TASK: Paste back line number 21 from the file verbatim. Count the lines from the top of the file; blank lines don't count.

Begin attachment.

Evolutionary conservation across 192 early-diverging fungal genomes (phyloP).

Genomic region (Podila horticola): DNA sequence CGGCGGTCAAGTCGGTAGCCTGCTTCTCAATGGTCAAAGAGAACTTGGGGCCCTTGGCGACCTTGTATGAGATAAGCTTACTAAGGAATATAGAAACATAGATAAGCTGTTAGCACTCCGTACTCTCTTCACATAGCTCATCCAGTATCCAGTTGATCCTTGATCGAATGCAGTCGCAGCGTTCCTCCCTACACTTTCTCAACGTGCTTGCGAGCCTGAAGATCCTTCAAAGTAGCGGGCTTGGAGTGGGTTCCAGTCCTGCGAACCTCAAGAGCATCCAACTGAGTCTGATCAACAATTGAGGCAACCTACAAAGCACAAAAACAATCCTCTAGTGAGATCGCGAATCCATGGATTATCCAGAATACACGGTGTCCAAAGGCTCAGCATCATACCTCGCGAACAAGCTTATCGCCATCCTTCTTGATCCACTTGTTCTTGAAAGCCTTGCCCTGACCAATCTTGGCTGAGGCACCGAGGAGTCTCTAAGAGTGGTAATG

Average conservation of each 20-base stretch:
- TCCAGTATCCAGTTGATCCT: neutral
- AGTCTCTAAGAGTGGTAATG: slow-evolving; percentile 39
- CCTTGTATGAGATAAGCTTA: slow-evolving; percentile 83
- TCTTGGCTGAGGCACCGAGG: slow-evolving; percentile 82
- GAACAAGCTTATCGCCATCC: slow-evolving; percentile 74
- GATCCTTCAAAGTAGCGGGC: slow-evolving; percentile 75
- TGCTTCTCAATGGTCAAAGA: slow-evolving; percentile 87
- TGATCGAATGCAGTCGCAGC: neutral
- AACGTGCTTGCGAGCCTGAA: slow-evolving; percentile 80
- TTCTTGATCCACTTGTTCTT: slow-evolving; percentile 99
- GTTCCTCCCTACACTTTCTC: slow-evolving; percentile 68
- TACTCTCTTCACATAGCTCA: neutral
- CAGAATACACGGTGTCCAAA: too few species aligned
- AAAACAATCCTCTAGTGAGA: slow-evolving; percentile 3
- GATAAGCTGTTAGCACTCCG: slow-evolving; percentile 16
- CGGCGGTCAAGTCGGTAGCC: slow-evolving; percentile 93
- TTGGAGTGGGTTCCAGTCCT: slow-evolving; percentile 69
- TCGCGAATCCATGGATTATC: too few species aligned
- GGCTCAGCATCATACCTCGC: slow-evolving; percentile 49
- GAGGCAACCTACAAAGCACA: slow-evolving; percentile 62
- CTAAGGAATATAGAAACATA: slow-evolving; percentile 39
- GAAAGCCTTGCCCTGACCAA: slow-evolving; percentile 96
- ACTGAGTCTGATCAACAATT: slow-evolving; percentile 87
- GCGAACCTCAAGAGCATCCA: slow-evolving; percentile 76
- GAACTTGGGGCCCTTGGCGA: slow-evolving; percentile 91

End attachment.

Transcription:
- TCGCGAATCCATGGATTATC: too few species aligned